Waterdog Warriors

For immediate release ‐ December 30, 2022

Contact: Melissa Dowland, melissa.dowland@naturalsciences.org. Images available upon request

By Melissa Dowland, NCMNS Manager of Teacher Education

Beneath the reflected branches of riparian trees in the tinted waterways of Wake and Johnston County, something slimy lurks. Hiding beneath rocks and fallen trees, in places you’d likely spare no second thought for, lives one of North Carolina’s most unusual animals. Neuse River waterdogs are aquatic salamanders, spending their entire lives in streams and rivers. Their golden brown bodies are blotched with darker spots and their four small limbs are almost an afterthought, allowing them to blend in with the earth tones of their riverine habitat. But with brilliant red, feathery gills and a wide mouth that almost looks like it’s smiling at you, you can’t help falling in love. Which is exactly what we hoped to accomplish when we dragged thirteen teachers from ten North Carolina counties out into the field on a cold gray weekend in mid-December.

Neuse River waterdog, head-on.Neuse River waterdog. Photo: Melissa Dowland/NCMNS.

Perhaps dragged isn’t the right word. Because after spending Saturday morning at the NC Museum of Natural Sciences learning about waterdogs through a combination of hands-on activities and an engaging presentation, each person involved in our Waterdog Warriors Educator Trek was hopeful that we’d get the chance to see one of these incredible animals in the wild. On Saturday afternoon we set the stage as the teachers worked with Eric Teitsworth, an NCSU graduate student studying the species, to set 40 minnow traps baited with chicken livers (a favorite food of both Neuse River waterdogs and my 90-year-old mother-in-law) at two of his research sites along the Little River. These were at places where he had successfully marked and released waterdogs in earlier years of his study, so we crossed our fingers that they’d be there again.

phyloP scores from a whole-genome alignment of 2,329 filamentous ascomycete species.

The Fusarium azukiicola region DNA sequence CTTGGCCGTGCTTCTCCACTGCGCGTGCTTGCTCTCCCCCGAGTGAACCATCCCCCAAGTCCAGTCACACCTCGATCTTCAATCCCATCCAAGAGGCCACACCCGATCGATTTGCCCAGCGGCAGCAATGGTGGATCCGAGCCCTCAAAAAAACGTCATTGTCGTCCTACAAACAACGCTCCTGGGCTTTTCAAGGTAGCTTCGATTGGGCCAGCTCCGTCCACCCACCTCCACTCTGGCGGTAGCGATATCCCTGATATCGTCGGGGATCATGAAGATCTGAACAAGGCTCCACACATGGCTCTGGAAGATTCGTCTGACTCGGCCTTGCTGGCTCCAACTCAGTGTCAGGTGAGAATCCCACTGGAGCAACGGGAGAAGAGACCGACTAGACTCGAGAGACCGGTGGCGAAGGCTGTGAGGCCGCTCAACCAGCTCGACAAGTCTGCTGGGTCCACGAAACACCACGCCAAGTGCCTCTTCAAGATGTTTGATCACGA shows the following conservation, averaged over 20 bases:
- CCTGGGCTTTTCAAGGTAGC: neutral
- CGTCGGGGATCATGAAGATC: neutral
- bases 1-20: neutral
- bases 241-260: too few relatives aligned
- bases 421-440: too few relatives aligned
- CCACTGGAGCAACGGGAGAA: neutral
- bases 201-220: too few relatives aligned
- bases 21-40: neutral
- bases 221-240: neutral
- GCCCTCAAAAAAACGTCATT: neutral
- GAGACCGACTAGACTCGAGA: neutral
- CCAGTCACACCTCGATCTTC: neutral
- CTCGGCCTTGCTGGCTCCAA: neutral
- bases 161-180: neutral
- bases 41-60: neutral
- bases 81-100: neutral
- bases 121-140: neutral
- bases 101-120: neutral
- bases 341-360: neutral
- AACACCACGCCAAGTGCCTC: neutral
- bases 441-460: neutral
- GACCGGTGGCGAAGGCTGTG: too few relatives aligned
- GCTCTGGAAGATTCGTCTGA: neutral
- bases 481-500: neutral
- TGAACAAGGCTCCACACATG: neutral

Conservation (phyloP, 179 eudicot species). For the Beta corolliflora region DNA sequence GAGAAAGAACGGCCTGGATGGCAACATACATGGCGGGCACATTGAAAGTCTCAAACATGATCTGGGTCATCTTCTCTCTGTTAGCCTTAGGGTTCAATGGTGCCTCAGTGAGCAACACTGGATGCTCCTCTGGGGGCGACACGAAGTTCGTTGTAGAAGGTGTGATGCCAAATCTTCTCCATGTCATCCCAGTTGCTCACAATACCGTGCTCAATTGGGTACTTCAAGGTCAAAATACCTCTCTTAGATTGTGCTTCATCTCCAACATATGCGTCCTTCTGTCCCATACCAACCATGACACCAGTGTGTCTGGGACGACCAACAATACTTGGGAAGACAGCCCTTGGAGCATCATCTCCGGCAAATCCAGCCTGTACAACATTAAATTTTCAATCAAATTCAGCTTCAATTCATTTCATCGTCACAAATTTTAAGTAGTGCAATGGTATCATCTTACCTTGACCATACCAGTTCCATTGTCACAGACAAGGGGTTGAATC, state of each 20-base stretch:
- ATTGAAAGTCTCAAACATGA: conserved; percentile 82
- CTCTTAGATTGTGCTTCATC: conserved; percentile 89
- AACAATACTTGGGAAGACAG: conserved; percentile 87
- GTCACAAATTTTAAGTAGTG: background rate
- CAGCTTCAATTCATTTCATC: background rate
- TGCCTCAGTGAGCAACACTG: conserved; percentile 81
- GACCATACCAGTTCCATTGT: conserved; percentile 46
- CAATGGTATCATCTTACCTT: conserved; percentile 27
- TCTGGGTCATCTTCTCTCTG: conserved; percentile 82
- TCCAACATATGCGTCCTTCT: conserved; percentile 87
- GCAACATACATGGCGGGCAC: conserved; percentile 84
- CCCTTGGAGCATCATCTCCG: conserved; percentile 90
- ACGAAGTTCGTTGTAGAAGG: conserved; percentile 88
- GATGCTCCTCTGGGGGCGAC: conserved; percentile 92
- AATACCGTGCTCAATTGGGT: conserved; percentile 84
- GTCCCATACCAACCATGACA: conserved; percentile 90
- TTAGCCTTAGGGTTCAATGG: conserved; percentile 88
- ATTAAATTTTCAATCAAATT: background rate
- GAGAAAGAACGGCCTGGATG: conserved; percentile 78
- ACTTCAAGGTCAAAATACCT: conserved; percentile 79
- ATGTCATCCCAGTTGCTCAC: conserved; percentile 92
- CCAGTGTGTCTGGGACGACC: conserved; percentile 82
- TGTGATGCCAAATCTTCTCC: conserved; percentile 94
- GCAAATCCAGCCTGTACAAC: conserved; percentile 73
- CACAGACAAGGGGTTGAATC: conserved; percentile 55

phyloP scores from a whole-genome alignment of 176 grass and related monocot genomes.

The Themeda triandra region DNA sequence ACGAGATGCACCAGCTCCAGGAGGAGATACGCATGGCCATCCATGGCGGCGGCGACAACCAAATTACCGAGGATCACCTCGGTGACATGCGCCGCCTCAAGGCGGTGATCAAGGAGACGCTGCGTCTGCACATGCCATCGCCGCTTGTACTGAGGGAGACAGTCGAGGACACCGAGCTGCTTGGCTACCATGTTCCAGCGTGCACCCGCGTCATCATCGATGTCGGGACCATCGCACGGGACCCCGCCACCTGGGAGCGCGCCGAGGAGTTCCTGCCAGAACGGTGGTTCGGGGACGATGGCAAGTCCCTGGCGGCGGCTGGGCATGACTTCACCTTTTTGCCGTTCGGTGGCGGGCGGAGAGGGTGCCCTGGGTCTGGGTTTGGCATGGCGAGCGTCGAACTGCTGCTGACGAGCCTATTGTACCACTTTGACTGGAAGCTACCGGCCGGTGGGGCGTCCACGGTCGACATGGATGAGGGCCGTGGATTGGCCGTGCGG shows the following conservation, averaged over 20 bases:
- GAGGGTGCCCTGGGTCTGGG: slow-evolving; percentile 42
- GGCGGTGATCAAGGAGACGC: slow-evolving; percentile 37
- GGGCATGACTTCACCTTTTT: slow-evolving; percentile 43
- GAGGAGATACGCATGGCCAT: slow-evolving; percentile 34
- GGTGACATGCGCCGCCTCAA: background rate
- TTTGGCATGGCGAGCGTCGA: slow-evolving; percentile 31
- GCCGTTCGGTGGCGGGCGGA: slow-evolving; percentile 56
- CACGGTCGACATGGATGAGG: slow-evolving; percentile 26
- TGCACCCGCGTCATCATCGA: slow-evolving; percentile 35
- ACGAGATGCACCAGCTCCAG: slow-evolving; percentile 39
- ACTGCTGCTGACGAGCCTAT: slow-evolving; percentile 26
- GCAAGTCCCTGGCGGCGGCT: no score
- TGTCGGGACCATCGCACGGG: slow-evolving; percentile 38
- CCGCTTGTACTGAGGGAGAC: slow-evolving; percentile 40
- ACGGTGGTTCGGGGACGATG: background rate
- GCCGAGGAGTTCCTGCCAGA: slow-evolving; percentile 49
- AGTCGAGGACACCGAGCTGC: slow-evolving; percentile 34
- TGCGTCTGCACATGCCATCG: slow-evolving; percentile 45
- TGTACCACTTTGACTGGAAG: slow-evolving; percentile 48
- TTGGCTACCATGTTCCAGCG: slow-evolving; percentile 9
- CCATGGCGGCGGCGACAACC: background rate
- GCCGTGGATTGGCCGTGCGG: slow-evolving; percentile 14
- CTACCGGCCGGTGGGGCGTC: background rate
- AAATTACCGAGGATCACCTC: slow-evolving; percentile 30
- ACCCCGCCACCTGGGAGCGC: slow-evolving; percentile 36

Woman tossing minnow trap into river.Hannah, an educator in eastern NC, tosses a minnow trap into the Little River. Photo: Megan Davis/NCMNS.

The waterdogs didn’t disappoint! After a Sunday morning tour of the Museum’s herpetology collection and a presentation from Jennifer Archimbault, the lead biologist for this federally threatened species at the US Fish and Wildlife Service, we returned to the Little River to check our traps. It was chilly, with temperatures in the 50s and gray skies, but as we pulled the first trap out of the river and heard Eric holler that it held a Neuse River waterdog, a cheer went up. The weather was forgotten as the salamander paparazzi quickly converged. Eric and his field technicians demonstrated their data collection process: weighing, measuring, photographing, and tattooing (with a visible implant elastomer that has been safely used in similar applications for many years). As the afternoon progressed, we captured an additional four waterdogs, which our excited educators were able to help process (though the tattooing was left to the experts).

Group of people surrounding a bucket with cameras and phones - there's a waterdog in the bucket that is not pictured.Our first waterdog – call in the paparazzi! Photo: Melissa Dowland/NCMNS.